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16.05.14

Coalition’s policies on boosting regional growth ‘failing’ – PAC

Vast amounts of money earmarked for promoting economic growth across the country remains unspent, with little money actually reaching businesses, a new Public Accounts Committee (PAC) report has claimed. 

After the abolition of the Regional Development Agencies, the DCLG and the Department for Business, Innovation and Skills (the Departments) set up a range of new initiatives for promoting local economic growth, including Local Enterprise Partnerships, the Regional Growth Fund, Enterprise Zones, the Growing Places Fund and City Deals. 

However, some £1bn of the remaining £3.9bn allocated to initiatives is currently parked with intermediary bodies such as local authorities, Local Enterprise Partnerships and banks – and the rest with the Departments, MPs stated. 

Margaret Hodge, chair of the PAC, said: “Despite the large sums available for promoting economic growth locally, little money has actually reached businesses. Of the £3.9bn that has been allocated in total to these initiatives, only nearly £400m had made it to local projects by the end of 2012-13. 

“The Departments have not spent the money available as quickly as expected and they now face a challenge in spending the funds available by the end of 2014-15; for example, under the Regional Growth Fund, the largest of the schemes, the Departments now plan to spend £1.4bn in 2014-15, compared to the £1.2bn spent in the first three years.”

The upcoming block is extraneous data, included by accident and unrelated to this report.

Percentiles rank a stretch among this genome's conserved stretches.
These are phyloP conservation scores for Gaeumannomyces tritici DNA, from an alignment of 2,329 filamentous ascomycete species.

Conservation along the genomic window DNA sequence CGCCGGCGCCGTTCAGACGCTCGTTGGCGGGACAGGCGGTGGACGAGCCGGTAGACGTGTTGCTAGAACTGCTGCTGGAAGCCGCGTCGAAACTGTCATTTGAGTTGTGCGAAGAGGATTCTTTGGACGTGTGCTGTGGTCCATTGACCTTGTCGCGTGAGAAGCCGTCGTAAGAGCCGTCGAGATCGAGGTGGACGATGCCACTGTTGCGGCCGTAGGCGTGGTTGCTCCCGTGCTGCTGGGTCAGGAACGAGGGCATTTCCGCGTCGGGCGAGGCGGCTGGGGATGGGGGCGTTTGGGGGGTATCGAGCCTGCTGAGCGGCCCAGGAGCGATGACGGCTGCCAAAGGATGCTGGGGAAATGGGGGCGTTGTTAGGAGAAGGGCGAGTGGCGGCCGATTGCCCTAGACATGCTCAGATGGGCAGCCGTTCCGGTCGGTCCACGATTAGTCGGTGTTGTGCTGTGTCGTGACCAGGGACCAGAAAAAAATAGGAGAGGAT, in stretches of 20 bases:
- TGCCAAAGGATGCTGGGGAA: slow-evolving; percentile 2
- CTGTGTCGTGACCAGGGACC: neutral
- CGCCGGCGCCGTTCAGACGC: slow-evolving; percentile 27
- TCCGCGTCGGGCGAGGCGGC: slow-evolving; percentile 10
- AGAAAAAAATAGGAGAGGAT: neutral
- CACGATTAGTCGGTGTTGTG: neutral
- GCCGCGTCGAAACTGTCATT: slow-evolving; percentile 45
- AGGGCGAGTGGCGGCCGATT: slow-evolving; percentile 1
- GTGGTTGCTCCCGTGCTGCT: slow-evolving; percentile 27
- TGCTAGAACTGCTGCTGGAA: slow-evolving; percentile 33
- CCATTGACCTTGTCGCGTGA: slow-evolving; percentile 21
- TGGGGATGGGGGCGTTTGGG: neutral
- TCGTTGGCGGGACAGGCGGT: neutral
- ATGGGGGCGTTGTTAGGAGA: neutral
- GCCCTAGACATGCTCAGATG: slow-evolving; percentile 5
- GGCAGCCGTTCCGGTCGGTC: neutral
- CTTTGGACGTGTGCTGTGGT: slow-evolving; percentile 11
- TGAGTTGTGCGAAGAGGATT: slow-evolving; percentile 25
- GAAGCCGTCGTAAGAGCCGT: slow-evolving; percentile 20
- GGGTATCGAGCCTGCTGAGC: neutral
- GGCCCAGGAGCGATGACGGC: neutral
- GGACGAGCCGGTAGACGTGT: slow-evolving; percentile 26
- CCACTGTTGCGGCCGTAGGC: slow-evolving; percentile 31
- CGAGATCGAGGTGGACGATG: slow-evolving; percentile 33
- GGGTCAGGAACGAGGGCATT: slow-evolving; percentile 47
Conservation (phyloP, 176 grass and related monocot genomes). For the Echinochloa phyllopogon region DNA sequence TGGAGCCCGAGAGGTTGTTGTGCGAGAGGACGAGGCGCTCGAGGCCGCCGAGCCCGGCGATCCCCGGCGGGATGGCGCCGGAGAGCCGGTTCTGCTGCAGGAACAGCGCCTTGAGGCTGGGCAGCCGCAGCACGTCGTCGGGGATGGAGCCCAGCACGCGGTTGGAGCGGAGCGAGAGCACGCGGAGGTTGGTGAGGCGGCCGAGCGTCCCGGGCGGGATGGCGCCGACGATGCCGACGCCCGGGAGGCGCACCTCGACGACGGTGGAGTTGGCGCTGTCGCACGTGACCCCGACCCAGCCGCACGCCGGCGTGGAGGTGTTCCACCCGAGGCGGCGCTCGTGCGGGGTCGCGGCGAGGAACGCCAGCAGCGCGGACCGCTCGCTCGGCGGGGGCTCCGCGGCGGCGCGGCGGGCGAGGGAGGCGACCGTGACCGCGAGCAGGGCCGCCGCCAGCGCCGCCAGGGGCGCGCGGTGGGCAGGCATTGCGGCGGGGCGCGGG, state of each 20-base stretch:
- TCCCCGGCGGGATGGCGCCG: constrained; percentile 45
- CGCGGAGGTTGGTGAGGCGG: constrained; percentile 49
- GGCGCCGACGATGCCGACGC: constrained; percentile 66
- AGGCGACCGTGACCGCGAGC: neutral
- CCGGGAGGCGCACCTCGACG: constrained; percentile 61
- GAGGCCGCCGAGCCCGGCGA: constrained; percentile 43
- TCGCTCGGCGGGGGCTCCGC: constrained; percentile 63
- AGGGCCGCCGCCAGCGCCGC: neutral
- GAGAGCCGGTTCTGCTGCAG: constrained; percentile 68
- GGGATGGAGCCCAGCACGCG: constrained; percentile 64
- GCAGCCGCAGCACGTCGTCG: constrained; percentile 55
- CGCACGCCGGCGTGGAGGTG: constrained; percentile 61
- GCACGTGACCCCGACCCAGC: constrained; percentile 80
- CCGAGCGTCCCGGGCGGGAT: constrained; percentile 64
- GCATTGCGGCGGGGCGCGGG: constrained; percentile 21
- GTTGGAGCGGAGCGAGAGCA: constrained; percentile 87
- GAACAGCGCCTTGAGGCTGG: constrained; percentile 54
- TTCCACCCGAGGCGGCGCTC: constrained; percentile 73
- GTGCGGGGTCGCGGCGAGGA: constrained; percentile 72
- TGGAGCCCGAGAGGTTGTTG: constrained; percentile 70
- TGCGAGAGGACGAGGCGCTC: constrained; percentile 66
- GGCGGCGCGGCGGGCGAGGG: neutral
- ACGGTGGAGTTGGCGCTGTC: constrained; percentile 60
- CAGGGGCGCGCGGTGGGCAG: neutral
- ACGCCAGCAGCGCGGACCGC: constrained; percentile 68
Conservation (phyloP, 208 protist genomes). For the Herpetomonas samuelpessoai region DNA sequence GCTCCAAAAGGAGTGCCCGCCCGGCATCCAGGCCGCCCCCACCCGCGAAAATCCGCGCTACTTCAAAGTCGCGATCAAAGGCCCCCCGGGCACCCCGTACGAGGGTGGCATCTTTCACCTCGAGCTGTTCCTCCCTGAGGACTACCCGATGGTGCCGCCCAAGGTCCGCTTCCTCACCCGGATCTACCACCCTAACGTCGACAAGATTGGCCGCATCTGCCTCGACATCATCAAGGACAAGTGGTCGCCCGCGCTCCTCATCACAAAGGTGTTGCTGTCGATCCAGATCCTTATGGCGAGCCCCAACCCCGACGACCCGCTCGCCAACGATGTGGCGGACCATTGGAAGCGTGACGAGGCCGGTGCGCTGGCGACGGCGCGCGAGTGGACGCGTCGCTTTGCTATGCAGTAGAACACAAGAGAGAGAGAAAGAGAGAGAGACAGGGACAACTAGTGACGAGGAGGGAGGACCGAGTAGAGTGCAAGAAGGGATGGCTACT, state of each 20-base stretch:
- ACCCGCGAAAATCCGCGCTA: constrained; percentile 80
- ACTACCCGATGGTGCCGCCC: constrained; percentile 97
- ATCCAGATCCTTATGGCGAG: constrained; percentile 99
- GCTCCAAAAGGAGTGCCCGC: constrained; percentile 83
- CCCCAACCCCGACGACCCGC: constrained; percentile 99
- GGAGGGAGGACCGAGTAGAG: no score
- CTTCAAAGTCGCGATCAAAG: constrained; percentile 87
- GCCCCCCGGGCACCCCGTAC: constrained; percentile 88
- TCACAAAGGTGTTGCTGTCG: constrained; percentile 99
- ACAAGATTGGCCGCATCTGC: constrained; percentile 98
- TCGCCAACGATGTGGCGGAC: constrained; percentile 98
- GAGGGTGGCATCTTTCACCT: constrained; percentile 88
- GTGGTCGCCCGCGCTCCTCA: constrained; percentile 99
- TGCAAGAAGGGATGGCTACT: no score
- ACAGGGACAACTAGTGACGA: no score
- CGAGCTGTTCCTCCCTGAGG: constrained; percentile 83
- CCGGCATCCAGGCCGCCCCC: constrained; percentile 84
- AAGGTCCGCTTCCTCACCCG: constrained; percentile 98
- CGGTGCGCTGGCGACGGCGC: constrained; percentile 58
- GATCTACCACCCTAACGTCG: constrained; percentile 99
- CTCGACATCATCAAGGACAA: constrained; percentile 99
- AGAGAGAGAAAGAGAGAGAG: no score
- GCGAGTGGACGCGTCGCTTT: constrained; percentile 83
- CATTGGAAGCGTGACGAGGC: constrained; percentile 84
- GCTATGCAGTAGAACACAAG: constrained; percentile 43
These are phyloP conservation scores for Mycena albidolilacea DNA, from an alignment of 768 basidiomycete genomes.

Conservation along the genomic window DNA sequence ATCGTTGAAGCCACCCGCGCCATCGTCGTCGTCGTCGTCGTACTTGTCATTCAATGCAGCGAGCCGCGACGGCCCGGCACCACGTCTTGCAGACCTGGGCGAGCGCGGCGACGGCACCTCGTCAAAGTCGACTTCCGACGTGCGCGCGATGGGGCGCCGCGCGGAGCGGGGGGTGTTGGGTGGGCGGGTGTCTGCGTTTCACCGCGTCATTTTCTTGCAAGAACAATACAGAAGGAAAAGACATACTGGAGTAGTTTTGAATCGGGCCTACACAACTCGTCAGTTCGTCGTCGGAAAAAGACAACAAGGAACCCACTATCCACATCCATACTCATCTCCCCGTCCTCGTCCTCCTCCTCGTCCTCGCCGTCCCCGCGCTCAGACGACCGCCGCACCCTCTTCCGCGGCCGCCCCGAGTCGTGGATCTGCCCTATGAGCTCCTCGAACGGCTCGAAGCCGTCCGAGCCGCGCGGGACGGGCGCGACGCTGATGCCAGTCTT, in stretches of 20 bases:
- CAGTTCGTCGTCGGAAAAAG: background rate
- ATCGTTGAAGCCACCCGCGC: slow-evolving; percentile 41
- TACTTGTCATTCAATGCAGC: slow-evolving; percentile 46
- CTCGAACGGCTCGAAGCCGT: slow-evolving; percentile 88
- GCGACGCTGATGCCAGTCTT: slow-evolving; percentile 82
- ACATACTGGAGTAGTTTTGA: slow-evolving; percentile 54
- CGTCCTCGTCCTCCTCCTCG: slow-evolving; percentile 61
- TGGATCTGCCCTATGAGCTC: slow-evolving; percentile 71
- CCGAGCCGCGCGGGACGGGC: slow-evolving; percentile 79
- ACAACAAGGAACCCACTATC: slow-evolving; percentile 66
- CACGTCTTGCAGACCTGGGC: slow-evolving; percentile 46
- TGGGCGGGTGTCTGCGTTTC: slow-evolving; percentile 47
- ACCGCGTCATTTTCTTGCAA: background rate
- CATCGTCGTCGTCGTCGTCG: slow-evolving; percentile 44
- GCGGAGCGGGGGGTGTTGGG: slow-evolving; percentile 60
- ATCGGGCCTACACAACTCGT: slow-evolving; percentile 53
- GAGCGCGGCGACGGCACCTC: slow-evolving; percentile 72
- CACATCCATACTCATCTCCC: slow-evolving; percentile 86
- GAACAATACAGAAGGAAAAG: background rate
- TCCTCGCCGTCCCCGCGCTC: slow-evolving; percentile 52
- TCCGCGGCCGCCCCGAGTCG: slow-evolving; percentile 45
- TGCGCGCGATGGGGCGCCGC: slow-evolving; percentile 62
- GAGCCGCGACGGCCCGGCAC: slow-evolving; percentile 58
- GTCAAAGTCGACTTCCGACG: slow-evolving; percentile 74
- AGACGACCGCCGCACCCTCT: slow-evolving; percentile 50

Margaret Hodge c. Dominic Lipinski and PA Wire

In addition, MPs stated that the results claimed for jobs created in Enterprise Zones (4,649) and through the Growing Places Fund (419) were particularly “underwhelming”. Originally, the Regional Growth Fund was expected to create 550,000 jobs throughout England between 2011 and the mid-2020s. 

The PAC has recommended that the Departments should do more to ensure that beneficiaries are ready to receive the money and deliver the extra jobs in the timescales envisaged. They should also develop an early warning system to identify if local projects are not sufficiently developed to spend the money as planned and provide support or reallocate funds as necessary. 

The Departments should introduce binding milestones for distributing funds and move quickly to claw back money not being spent – or spent disproportionately on administration  – and redistribute it to better performers. 

But local growth minister Kris Hopkins said: “These are old figures. Money is getting to local projects and making a real difference on the ground. The coalition government’s long-term economic plan has got Britain building again and kick started local infrastructure, created jobs, and stimulated growth. 

“For instance, the Regional Growth Fund is working – over £1.2bn has been paid to projects and companies across England – helping businesses create thousands of jobs up and down the country. We’ve sped up the process - companies get the money when they need it and after all the necessary checks have been carried out. Anything else would be irresponsible and a waste of taxpayers’ money.” 

Tell us what you think – have your say below or email opinion@publicsectorexecutive.com 

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